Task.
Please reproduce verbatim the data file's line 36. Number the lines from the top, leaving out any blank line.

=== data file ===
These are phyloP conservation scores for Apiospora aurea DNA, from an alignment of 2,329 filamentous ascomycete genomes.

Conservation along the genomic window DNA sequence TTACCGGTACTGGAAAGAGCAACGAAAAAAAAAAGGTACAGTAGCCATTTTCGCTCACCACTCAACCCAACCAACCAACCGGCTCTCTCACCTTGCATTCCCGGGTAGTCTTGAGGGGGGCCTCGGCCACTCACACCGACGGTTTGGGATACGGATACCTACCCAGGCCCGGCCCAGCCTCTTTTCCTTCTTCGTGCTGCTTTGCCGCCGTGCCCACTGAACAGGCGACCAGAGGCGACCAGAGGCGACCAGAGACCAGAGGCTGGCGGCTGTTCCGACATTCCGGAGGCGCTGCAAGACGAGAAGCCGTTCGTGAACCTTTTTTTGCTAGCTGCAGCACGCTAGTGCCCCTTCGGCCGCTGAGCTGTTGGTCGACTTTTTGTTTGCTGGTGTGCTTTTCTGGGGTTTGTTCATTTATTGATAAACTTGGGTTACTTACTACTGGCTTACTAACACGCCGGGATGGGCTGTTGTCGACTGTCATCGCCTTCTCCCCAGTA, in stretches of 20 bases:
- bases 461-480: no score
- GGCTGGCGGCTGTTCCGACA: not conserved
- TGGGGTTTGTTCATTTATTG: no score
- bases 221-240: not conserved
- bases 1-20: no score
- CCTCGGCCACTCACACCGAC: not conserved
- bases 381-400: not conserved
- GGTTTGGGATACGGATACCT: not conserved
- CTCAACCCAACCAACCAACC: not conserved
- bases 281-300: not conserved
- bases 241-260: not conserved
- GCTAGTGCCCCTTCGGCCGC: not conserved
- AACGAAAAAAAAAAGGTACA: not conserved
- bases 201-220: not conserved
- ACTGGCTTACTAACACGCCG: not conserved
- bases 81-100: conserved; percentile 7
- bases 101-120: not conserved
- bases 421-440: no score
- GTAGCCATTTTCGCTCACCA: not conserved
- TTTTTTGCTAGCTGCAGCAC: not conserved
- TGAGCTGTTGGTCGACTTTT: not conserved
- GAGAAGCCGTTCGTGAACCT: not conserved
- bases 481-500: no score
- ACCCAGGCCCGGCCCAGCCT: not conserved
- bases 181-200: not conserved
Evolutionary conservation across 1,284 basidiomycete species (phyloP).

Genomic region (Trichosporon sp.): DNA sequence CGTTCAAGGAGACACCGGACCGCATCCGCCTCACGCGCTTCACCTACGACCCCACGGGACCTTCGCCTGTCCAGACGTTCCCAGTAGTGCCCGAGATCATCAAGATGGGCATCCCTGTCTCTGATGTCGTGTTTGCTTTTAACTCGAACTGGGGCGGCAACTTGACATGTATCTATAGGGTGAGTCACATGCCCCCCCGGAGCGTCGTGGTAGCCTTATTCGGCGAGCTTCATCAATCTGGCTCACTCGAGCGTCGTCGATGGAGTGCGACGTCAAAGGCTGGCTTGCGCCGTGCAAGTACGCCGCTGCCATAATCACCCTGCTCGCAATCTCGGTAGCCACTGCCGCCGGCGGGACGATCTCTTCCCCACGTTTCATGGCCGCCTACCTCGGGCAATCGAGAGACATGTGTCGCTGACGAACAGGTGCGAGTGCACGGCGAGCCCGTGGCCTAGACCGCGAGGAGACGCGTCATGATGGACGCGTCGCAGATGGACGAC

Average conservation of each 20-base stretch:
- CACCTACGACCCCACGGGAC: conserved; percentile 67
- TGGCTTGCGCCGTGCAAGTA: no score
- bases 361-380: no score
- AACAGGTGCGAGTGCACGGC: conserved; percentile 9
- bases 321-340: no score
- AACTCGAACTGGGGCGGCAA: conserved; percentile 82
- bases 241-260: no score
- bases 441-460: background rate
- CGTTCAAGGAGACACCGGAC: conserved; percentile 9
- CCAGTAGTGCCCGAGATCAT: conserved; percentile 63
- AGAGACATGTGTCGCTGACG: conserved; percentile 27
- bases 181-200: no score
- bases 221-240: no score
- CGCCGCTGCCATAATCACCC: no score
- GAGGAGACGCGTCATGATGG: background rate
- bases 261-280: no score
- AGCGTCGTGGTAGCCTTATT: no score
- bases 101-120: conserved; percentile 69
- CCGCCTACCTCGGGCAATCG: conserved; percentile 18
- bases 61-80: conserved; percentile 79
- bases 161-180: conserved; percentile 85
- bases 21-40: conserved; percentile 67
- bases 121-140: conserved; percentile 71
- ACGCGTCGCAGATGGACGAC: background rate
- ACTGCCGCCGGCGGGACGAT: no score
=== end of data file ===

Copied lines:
- AACTCGAACTGGGGCGGCAA: conserved; percentile 82